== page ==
The civil Ju86 was designed for 10 passengers plus a crew of three. After the first flight of the second civil prototype (V4), this aircraft is handed over to Lufthansa in September 1935 and is used for operational tests. The first six Ju86B1 were delivered to Lufthansa during 1936 plus a further six Ju86C1 in 1937. Including two prototype aircraft Lufthansa operated a total of 12 Ju86 aircraft until 1940, when these aircraft were handed over to Luftwaffe. Like the military Ju86, also the civil Ju86 showed instabilities on its horizontal axles. Therefore the same fuselage modifications were performed on the Ju86B as on the military Ju86A. The Ju86 with extended fuselage was designated as Ju86C1. This type as also equipped with the modernized Jumo 205-C3.
Following two longrange record flights of the civil Ju86 airlines outside Germany became also interested in this aircraft. The civil export versions were designated as Ju86Z. Two Ju86Z1 were delivered to Swissair in 1937 with Jumo 205C. Due to the engine problems these were later converted to BMW132 engines. A further four Ju86Z1 were sold to LAN Chile in 1938. These were equipped with Hornet engines. A total of 20 Ju86Z2 were sold to Manchuria in 1938 for the Manchurian Aviation Company. Until breakout of WWII 17 aircraft had been delivered and registered M210 to M214. Further 17 Ju86Z5 were delivered to South African Airways between 1937 and 1939. These aircraft initially were equipped with the Hornet SIE-G and were later converted to Krestel and Hornet engines. After the breakout of WWII the South African Air Force took over the Ju86Z5 and used them as a travelling aircraft. Three Ju86Z7 were sold to Bolivia in 1937 and a single Ju86Z7 was sold to Sweden, where it was used as a postal aircraft.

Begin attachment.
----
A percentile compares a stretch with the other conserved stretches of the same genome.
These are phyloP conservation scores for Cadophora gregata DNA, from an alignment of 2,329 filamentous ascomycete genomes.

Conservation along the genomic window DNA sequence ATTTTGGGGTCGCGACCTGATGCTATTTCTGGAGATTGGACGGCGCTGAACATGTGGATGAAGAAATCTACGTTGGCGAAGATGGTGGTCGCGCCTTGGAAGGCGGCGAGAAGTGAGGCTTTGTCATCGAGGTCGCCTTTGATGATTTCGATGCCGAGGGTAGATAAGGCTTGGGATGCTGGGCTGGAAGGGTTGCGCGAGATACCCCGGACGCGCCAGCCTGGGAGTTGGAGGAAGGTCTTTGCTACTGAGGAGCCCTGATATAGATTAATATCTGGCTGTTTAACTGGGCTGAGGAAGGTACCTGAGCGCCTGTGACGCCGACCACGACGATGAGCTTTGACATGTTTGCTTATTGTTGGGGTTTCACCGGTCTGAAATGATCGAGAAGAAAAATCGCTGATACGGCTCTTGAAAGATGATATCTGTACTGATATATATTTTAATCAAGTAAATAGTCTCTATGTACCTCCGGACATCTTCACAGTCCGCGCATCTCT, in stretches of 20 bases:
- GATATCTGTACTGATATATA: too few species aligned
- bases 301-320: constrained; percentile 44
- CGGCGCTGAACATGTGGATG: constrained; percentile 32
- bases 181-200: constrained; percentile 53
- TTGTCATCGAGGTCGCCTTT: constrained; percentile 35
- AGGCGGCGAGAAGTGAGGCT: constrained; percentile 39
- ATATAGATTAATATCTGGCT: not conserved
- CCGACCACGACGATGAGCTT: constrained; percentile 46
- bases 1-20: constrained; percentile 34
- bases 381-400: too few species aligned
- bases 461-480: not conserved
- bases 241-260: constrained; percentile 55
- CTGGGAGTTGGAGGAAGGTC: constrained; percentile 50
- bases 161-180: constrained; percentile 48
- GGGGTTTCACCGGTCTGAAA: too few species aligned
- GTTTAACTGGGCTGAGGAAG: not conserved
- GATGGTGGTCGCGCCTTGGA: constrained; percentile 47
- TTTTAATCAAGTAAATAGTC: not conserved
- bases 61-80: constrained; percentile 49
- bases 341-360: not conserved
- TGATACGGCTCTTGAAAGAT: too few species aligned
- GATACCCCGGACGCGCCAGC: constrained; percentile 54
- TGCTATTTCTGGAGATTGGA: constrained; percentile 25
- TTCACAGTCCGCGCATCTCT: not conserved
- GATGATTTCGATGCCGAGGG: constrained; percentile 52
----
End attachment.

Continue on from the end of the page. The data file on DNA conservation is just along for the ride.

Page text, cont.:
A total of 45 to 50 aircraft were sold to foreign countries. All Z-versions except the Z1-series were delivered with standard piston engines. Including the 12 Lufthansa aircraft about 60 civil Ju86 were built between 1936 and 1938. A total of 840 civil and military Ju86 should have been built until 1939.
Ju86A0 - initial preseries production line, early 1936, 7 built